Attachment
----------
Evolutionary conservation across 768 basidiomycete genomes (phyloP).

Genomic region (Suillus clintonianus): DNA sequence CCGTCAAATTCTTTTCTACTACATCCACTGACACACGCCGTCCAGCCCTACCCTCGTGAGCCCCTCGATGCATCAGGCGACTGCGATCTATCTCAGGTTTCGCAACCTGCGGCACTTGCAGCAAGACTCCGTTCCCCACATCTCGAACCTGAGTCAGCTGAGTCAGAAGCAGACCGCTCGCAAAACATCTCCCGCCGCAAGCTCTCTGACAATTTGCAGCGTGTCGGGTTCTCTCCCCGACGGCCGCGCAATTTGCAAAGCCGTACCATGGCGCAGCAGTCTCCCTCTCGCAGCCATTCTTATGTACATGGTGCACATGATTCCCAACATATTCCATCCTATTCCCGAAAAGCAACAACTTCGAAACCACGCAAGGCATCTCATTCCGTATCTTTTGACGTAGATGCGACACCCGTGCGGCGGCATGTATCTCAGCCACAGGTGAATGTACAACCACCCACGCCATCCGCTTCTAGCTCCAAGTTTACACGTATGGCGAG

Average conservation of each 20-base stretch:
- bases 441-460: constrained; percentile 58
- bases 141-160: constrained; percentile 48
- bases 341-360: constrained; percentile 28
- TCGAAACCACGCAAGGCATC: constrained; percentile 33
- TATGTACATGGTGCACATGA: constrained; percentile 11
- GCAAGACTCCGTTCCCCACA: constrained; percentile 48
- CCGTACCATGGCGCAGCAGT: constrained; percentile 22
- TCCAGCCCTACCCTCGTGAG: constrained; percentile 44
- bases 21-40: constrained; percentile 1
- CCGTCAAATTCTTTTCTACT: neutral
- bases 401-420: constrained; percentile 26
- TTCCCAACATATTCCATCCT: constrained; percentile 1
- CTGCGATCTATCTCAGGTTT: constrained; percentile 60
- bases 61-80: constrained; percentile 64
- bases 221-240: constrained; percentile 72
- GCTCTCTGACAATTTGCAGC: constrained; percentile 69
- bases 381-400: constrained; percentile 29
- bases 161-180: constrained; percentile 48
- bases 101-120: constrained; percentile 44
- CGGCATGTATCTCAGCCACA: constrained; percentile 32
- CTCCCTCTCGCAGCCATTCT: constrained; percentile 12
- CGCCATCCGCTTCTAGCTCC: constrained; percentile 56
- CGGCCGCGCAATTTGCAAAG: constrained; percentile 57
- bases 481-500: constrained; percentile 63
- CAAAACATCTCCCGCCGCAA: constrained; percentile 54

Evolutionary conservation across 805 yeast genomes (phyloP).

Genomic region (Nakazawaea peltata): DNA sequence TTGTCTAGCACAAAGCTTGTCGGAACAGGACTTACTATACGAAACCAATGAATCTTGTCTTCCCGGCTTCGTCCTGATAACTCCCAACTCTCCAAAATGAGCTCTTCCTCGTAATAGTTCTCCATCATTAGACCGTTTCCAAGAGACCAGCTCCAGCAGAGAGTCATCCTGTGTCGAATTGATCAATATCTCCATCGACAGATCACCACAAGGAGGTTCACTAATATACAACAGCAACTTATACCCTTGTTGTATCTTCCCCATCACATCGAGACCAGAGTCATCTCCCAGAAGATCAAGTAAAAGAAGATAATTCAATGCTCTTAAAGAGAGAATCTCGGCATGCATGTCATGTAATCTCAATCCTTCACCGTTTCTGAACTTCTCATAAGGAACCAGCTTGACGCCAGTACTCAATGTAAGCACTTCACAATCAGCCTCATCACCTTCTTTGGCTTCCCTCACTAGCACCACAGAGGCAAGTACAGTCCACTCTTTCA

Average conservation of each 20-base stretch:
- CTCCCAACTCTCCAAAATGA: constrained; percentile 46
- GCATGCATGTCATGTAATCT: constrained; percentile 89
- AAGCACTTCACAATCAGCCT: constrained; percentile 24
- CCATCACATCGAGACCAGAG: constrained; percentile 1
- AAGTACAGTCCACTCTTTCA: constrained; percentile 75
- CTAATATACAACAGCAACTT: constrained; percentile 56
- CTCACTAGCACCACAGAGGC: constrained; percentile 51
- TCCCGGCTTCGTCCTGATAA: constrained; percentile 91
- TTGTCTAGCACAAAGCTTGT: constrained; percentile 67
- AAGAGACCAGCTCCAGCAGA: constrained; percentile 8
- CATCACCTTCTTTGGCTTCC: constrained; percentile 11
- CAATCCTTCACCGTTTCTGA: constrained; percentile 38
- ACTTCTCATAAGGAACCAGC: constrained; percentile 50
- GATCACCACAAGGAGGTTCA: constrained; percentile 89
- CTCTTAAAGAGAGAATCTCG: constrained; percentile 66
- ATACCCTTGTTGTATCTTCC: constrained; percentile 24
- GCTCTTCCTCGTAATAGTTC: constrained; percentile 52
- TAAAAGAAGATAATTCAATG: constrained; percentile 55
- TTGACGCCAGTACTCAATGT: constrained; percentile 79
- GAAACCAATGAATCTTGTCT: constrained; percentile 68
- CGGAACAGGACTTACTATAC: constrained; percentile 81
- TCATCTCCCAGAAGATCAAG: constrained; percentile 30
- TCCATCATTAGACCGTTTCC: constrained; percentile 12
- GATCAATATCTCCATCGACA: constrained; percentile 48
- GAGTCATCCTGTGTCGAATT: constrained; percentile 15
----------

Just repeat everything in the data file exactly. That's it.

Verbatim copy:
Evolutionary conservation across 768 basidiomycete genomes (phyloP).

Genomic region (Suillus clintonianus): DNA sequence CCGTCAAATTCTTTTCTACTACATCCACTGACACACGCCGTCCAGCCCTACCCTCGTGAGCCCCTCGATGCATCAGGCGACTGCGATCTATCTCAGGTTTCGCAACCTGCGGCACTTGCAGCAAGACTCCGTTCCCCACATCTCGAACCTGAGTCAGCTGAGTCAGAAGCAGACCGCTCGCAAAACATCTCCCGCCGCAAGCTCTCTGACAATTTGCAGCGTGTCGGGTTCTCTCCCCGACGGCCGCGCAATTTGCAAAGCCGTACCATGGCGCAGCAGTCTCCCTCTCGCAGCCATTCTTATGTACATGGTGCACATGATTCCCAACATATTCCATCCTATTCCCGAAAAGCAACAACTTCGAAACCACGCAAGGCATCTCATTCCGTATCTTTTGACGTAGATGCGACACCCGTGCGGCGGCATGTATCTCAGCCACAGGTGAATGTACAACCACCCACGCCATCCGCTTCTAGCTCCAAGTTTACACGTATGGCGAG

Average conservation of each 20-base stretch:
- bases 441-460: constrained; percentile 58
- bases 141-160: constrained; percentile 48
- bases 341-360: constrained; percentile 28
- TCGAAACCACGCAAGGCATC: constrained; percentile 33
- TATGTACATGGTGCACATGA: constrained; percentile 11
- GCAAGACTCCGTTCCCCACA: constrained; percentile 48
- CCGTACCATGGCGCAGCAGT: constrained; percentile 22
- TCCAGCCCTACCCTCGTGAG: constrained; percentile 44
- bases 21-40: constrained; percentile 1
- CCGTCAAATTCTTTTCTACT: neutral
- bases 401-420: constrained; percentile 26
- TTCCCAACATATTCCATCCT: constrained; percentile 1
- CTGCGATCTATCTCAGGTTT: constrained; percentile 60
- bases 61-80: constrained; percentile 64
- bases 221-240: constrained; percentile 72
- GCTCTCTGACAATTTGCAGC: constrained; percentile 69
- bases 381-400: constrained; percentile 29
- bases 161-180: constrained; percentile 48
- bases 101-120: constrained; percentile 44
- CGGCATGTATCTCAGCCACA: constrained; percentile 32
- CTCCCTCTCGCAGCCATTCT: constrained; percentile 12
- CGCCATCCGCTTCTAGCTCC: constrained; percentile 56
- CGGCCGCGCAATTTGCAAAG: constrained; percentile 57
- bases 481-500: constrained; percentile 63
- CAAAACATCTCCCGCCGCAA: constrained; percentile 54

Evolutionary conservation across 805 yeast genomes (phyloP).

Genomic region (Nakazawaea peltata): DNA sequence TTGTCTAGCACAAAGCTTGTCGGAACAGGACTTACTATACGAAACCAATGAATCTTGTCTTCCCGGCTTCGTCCTGATAACTCCCAACTCTCCAAAATGAGCTCTTCCTCGTAATAGTTCTCCATCATTAGACCGTTTCCAAGAGACCAGCTCCAGCAGAGAGTCATCCTGTGTCGAATTGATCAATATCTCCATCGACAGATCACCACAAGGAGGTTCACTAATATACAACAGCAACTTATACCCTTGTTGTATCTTCCCCATCACATCGAGACCAGAGTCATCTCCCAGAAGATCAAGTAAAAGAAGATAATTCAATGCTCTTAAAGAGAGAATCTCGGCATGCATGTCATGTAATCTCAATCCTTCACCGTTTCTGAACTTCTCATAAGGAACCAGCTTGACGCCAGTACTCAATGTAAGCACTTCACAATCAGCCTCATCACCTTCTTTGGCTTCCCTCACTAGCACCACAGAGGCAAGTACAGTCCACTCTTTCA

Average conservation of each 20-base stretch:
- CTCCCAACTCTCCAAAATGA: constrained; percentile 46
- GCATGCATGTCATGTAATCT: constrained; percentile 89
- AAGCACTTCACAATCAGCCT: constrained; percentile 24
- CCATCACATCGAGACCAGAG: constrained; percentile 1
- AAGTACAGTCCACTCTTTCA: constrained; percentile 75
- CTAATATACAACAGCAACTT: constrained; percentile 56
- CTCACTAGCACCACAGAGGC: constrained; percentile 51
- TCCCGGCTTCGTCCTGATAA: constrained; percentile 91
- TTGTCTAGCACAAAGCTTGT: constrained; percentile 67
- AAGAGACCAGCTCCAGCAGA: constrained; percentile 8
- CATCACCTTCTTTGGCTTCC: constrained; percentile 11
- CAATCCTTCACCGTTTCTGA: constrained; percentile 38
- ACTTCTCATAAGGAACCAGC: constrained; percentile 50
- GATCACCACAAGGAGGTTCA: constrained; percentile 89
- CTCTTAAAGAGAGAATCTCG: constrained; percentile 66
- ATACCCTTGTTGTATCTTCC: constrained; percentile 24
- GCTCTTCCTCGTAATAGTTC: constrained; percentile 52
- TAAAAGAAGATAATTCAATG: constrained; percentile 55
- TTGACGCCAGTACTCAATGT: constrained; percentile 79
- GAAACCAATGAATCTTGTCT: constrained; percentile 68
- CGGAACAGGACTTACTATAC: constrained; percentile 81
- TCATCTCCCAGAAGATCAAG: constrained; percentile 30
- TCCATCATTAGACCGTTTCC: constrained; percentile 12
- GATCAATATCTCCATCGACA: constrained; percentile 48
- GAGTCATCCTGTGTCGAATT: constrained; percentile 15